With Italians headed to the polls to elect a new parliament, many Europeans are hoping that the worst of the euro crisis is behind them. But the specter of years of low growth and high unemployment remains.
In a Q&A, Uri Dadush analyzes the euro crisis and what European leaders need to do to fix their divergent competitiveness trends. Dadush argues that the best-case scenario may be years of stagnation as the danger of a renewed political and financial crisis with global implications is still very real indeed.
- Is this the beginning of the end of the euro crisis?
- Does the eurozone face an extended period of stagnation?
- Will the euro survive?
- What countries are most at risk? Is there still the threat of a Grexit?
- How important is Italy’s election?
- Have European leaders done enough to avert calamity?
- What more needs to be done to establish the architecture needed to protect the euro over the long term and reignite Europe’s economic growth?
No. Unfortunately, the end of the euro crisis is far in the distance. The worst could even lie ahead.
This is primarily a crisis of competitiveness—the eurozone’s periphery has not been able to keep up with Germany, Europe’s economic powerhouse. The fiscal crisis and the banking crisis are in large part reflections of the competitiveness gap, even though other factors are also at play.
Before the euro, it was relatively easy for countries to deal with the divergence of competitiveness, as they could devalue their currency. Naturally, with everyone in the eurozone using the same currency, that is no longer an option. The result is that the periphery is structurally incapable of growing, which has severe budgetary, banking, and employment consequences and is the cause of acute social and political tensions.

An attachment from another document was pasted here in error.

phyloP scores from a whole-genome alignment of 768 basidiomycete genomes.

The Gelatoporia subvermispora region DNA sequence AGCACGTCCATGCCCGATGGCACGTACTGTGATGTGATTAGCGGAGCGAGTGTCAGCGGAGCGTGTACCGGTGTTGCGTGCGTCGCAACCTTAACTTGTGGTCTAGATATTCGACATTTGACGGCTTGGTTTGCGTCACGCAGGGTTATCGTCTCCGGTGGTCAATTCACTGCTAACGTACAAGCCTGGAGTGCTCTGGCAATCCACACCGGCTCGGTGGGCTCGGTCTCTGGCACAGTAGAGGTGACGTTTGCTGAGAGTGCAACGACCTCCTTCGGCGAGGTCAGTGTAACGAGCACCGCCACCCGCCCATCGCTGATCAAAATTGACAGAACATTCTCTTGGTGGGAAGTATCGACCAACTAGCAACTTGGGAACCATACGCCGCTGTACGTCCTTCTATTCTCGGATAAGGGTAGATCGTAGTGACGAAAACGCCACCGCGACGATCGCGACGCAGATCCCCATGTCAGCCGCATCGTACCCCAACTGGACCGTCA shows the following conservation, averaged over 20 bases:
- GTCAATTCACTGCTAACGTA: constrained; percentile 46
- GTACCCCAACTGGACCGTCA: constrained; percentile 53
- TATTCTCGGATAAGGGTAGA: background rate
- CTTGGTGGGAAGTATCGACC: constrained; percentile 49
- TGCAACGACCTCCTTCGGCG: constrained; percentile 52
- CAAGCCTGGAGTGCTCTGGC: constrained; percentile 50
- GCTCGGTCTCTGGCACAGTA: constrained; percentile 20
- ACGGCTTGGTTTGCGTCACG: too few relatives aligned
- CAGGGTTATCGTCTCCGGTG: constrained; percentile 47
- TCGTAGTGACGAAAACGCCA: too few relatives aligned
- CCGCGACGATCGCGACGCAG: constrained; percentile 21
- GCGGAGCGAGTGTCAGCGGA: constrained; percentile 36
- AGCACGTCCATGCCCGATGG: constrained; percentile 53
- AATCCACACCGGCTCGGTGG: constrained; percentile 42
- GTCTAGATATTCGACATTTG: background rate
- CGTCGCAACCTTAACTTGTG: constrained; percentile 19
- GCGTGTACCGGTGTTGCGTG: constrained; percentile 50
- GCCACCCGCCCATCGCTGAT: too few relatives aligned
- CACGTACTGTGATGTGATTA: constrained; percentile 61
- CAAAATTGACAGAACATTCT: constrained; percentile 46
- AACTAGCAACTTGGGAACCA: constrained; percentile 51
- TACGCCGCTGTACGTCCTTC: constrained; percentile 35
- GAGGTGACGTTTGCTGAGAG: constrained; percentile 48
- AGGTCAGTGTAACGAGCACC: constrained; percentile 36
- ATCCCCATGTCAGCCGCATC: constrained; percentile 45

While there are positive signs in Ireland, there is a long way to go before the competitiveness problem is fixed. Other economies, particularly Italy, are well behind.
That is depressingly the best scenario that can be hoped for at this stage.
It is difficult to see sources of growth when many of these countries are uncompetitive. The countries of the periphery are still struggling to borrow money and remain under enormous pressure from the markets to cut back their deficits. Consumption is low and investors are scared.
The only way to reestablish growth is to improve the competitiveness of Europe over time and to reduce the debt burden of the periphery. Both of these things are going to take a long time.
For now, Europe’s crisis is a major drag on global growth. The financial crisis is largely contained within Europe, so it isn’t a disaster for the world, but it could easily explode into a bigger issue.
The odds are that the euro will survive, but this is far from guaranteed. The eurozone could indeed break apart.
If a country did move to exit the eurozone, the trigger would be a political crisis, not one based on a rational economic calculus. The fundamental driver of an eventual breakup would be either a reaction to endless austerity in the periphery or the bubbling-over of resentment in one of the core countries about the amount of money being used to keep the periphery afloat and the share of the burden the core is carrying.
Germany is not likely to make the first move. There are strong political, historic, and economic factor—Germany is the biggest creditor and exporter to the periphery—that make it one of the last countries that will want to pull out.
Greece is obviously the most at risk. The country cannot repay its debt and will require more debt forgiveness. Its government is in a terrible mess. It is the least competitive economy in the eurozone. And it lacks a good export structure that could prop up the country.
Portugal is also in bad shape, and Spain and Italy are in deep trouble. Spain’s economy must undergo an enormous adjustment following the burst of its housing bubble, so, taking that risk into account, investors are probably correctly demanding larger yields on their loans to Spain than to Italy.
But Italy is also in serious danger. Italy’s GDP is down from where it was when the country joined the eurozone in 1999. Though Italy did not experience a housing bubble similar to Spain’s and its unemployment is not as high as other economies, the fact that the economy hasn’t grown in fourteen years coupled with a declining GDP is an indicator that things could go very wrong.